August 27th, 2013 ~ 12:00 pm Whale Watch - Tiffany

Tuesday we left the dock in Provincetown with little visibility due to fog.  As we came upon Race point Beach we had our first sighting; at this point three different minke whales surfaces off our bow with in 300 yards.  One of these minke whales traveled alongside our starboard side giving us excellent looks.  After spending a few minutes with these minke whales we did push out of the area heading toward the north-east.  As we traveled the visibility grew worse.  At some points we were down to 100 feet visibility.  This made spotting very very difficult.

Once we made our way to the east side of Stellwagen Bank, Captain Ted slowed our speed and started to drift through the area.  Everyone was standing at the railing scanning all around the vessel.  I informed passengers that we were going to travel slowly through the area and listen for the whales because the fog was so thick.

After 15 to 20 minutes of remaining quiet we caught a quick glimpse of a black object!  It was a whale; this was such a relief!!  We moved over to the area that we had just spotted the whale and waited until the animal resurfaced.  If was only a minute or so until we heard the powerful exhalation of the whale at the surface.  With just one look we were able to identify this whale as Nile.  Nile is a mature female humpback whale (26 years old).  It was quite nice to see Nile!

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Nile was being very low-key, she was resting at the surface (a behavior we call logging) and then every so often she would spread her pectoral flippers out wide, arch her back and lift her fluke high out of the water to head down for a 2 to 3 minute dive.

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After spending a good amount of time with Nile we ventured off to another blow or visible exhalation off our bow.  As we moved over toward the animal we learned that it was actually two humpback whales and it was a mother and calf pair!  This pair was Valley and her 2013 calf!  We watched as these two humpbacks traveled and rested side by side and then ever few minutes would arch their backs and lift their flukes.  At one point Valley and her calf did a synchronized fluke out dive.  It was an amazing sight to see, and defiantly brought tears to my eyes as well a some of our passengers.  We are extremely lucky to be able to watch this young whale that is not even a year old!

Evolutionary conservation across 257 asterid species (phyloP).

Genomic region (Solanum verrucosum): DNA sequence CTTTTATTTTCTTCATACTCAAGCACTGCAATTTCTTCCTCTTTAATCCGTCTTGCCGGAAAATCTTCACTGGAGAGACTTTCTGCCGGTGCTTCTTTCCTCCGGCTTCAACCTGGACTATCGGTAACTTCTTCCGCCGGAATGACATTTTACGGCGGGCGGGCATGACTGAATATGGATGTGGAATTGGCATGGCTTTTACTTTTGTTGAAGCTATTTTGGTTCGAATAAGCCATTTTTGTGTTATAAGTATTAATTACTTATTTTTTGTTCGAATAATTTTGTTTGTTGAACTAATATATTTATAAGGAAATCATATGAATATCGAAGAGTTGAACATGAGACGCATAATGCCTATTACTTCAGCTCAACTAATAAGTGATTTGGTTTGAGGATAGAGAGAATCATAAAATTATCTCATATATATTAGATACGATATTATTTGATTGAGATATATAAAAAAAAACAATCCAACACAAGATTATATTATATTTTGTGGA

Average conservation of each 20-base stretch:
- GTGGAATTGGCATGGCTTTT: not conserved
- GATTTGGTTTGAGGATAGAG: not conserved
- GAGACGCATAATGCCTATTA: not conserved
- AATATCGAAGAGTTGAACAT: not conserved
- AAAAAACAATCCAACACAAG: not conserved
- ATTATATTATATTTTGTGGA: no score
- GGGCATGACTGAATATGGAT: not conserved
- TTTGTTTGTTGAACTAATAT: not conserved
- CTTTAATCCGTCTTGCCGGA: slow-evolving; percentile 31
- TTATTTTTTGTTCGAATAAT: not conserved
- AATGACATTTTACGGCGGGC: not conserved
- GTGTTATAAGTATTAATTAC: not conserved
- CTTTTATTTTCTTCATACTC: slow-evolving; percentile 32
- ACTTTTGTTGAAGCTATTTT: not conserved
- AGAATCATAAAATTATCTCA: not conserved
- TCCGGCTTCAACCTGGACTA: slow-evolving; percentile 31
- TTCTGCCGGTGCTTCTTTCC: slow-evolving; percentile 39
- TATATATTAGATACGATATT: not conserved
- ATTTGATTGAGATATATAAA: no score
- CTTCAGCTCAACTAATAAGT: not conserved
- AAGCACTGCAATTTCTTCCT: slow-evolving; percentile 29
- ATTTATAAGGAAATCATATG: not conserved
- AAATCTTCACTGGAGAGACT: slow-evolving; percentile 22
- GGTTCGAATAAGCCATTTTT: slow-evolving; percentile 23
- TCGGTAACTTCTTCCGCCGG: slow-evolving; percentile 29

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While watching Valley and her calf we spotted another whale resting off in the distance, so once Valley and her calf headed back down for a dive we pushed out of the area to grab a look.  As we mad our way closer we got a good look at the dorsal fin of the humpback whale and could identify the whale as Furrows.

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Furrows didn’t stay on the surface very long, so we said goodbye to the 4 humpback whales and made our way back toward Provincetown.